Wednesday, October 21, 2009
Crude oil is in the spotlight these days, as its price climbs above $80/bbl. The trigger for higher prices appears to have been the news that gasoline inventories were much lower than expected. Surprise! Lower prices earlier this year combined with a rebounding economy added up to increased demand for gasoline. Is this a cause for concern? Hardly. Recoveries do not bring with them the immediate seeds of their own destruction. Prices are up because demand is up. The economy is stronger. If there is any cause for concern, it is that this is one more of many examples of why monetary policy is too easy these days, and why the Fed should be tightening.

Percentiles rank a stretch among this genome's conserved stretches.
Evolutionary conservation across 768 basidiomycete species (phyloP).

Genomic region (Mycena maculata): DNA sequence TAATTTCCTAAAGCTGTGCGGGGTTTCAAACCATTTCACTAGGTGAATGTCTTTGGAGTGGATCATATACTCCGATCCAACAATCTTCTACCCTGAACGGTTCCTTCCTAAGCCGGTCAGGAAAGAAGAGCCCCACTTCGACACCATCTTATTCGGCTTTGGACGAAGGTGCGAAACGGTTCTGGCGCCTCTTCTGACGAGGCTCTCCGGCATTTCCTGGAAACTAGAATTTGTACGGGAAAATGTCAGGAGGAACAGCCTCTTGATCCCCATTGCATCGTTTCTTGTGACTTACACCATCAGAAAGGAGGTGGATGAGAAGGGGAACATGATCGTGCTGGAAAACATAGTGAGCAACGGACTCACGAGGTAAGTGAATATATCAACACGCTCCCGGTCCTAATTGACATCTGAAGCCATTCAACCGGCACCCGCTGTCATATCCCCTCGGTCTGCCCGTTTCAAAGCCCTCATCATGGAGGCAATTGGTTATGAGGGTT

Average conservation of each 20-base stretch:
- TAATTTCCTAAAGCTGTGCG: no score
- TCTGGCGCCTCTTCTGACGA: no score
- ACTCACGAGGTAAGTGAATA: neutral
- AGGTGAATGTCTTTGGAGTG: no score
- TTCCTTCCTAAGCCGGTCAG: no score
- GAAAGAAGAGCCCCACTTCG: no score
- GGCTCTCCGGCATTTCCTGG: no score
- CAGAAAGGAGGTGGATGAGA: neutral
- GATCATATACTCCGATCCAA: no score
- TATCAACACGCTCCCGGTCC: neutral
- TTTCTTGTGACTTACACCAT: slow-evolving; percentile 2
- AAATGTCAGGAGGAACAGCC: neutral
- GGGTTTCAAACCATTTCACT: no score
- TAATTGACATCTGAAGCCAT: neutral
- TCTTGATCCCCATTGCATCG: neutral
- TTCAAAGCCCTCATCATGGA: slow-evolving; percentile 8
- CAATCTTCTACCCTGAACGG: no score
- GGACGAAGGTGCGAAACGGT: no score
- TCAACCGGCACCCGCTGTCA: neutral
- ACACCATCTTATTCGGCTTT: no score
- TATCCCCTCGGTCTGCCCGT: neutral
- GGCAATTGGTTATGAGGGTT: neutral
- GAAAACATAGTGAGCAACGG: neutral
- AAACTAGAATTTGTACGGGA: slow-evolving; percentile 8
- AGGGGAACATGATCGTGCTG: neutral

These charts help put things in perspective. To begin with, in real terms oil is no more expensive today that it was in the early 1980s. It's actually much less expensive, when you consider that consumers spend about half as much of their disposable income on oil today as they did back then. The reason for that is conservation: our economy has become far more energy efficient. We use about half as much oil per unit of output today as we did back then. U.S. oil consumption today is about 19 mbd, which is the same as it was in 1980, and that's a rather remarkable fact since the economy has grown about 120% since then.
Posted by Scott Grannis at 10:36 AM